Web Browsers and the Future of eReading

This past week Amazon, Google, and Microsoft all announced major intiatives in online access to books. This has led some to wonder whether browser-based online-only access to texts will become the ultimate solution for digital consumption of texts. Personally, I don’t see browser-based access to digital editions as a panacea, but as a sign of the bigger obstacles that remain in the way of mainstream adoption.
First, in audio and video media it’s clear that consumers want untethered access to full downloads of their content, including the ability to use the content on dedicated devices. None of the countless “personal storage space in th sky” solutions have gained broad consumer adoption. Online-only browser-mediated access may be acceptable for transient access to freely available content, and is certainly a fine way to allow users to preview content. And providing a usable solution for immersive reading on electronic displays has proven challenging. So it is hard to imagine page-flipping JPEG images on standard notebook monitors, online-only in a web browser proving compelling to end users, even if dressed up with an AJAX or Flash-based RIA.
And we have some real-world data points. Zinio delivers digital magazines to over a million subscribers. Zinio’s standalone Reader client is the prevailing solution despite a nice Flash-based online-page flipper option (“Zinio Express”). In Japan, eReading on mobile devices of both texts and comics is proliferating rapidly, and while the first wave including a lot of browser-based online solutions, publishers and solution providers there are telling me that users are increasingly choosing client-based solutions that enable full-book downloads and offline access.
Yet the experimenting that publishers like Random House are doing with online access to texts with partners like Amazon should also be viewed as a natural response to the fact that we as an industry haven’t adequately solved the hard problems for offline access to digital editions. DRM for eBooks is confused at best, and the proliferation of different eBook formats, most of them requiring users to install custom clients, is a nightmare. PDF is the closest to an “MP3 for digital texts”, but it is only a great solution for final-form paginated content and it’s easy to create PDF files that are too big or otherwise unsuitable for digital consumption. Online reading of JPEG page images in a browser may be a mediocre user experience but it bypasses all of the format, DRM, and custom client installation issues.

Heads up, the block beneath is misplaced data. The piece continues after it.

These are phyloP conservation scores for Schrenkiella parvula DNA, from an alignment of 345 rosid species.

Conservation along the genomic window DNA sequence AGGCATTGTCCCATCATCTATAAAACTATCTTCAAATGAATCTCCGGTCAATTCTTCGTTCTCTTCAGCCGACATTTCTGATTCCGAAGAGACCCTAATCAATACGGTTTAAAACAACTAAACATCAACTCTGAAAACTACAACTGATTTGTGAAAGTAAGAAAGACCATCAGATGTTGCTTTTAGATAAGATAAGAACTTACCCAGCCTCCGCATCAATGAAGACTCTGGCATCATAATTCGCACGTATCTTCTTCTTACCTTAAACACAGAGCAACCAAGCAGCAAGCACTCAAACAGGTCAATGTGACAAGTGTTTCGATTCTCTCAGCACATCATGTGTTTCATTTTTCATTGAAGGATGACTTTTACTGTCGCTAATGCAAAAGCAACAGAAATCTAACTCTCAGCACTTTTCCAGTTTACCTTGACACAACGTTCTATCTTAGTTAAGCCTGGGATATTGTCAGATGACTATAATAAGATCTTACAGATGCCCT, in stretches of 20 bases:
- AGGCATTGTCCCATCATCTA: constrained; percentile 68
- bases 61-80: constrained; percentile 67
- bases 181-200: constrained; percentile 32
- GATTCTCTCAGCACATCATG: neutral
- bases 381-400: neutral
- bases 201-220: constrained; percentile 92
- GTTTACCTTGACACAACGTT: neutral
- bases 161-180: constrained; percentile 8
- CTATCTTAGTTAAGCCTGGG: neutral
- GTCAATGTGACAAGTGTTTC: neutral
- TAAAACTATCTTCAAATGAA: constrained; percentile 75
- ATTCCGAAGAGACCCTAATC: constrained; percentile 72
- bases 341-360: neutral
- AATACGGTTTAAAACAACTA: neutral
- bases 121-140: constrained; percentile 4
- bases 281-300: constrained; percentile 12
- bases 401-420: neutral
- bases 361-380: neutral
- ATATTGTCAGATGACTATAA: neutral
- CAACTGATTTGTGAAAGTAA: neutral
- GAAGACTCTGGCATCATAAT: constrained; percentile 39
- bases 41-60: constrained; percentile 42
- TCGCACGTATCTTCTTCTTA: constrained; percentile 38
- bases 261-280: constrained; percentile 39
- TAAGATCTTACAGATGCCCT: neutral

Page-at-a-time online access to eBooks has its place, no doubt, and you can expect to see Adobe work to further such solutions. But I believe that to really make digital consumption of book-length textual content happen, we as an industry need to step up and solve the hard problems. When we succeed, I believe we will look back in a few years and see online JPEG-flipping readers not as a harbinger of the “MP3 of eBooks” but more akin to the cheesy .WAV audio clips that used to be commonplace on web sites.
Of course in the long run things will cycle around. I still buy the “network is the computer” vision and believe that someday my personal digital storage won’t be in a hard drive I need to see or touch (or worry about). But there is no reason that digital consumption of books need await some pie-in-the-sky “Web 3.0” future.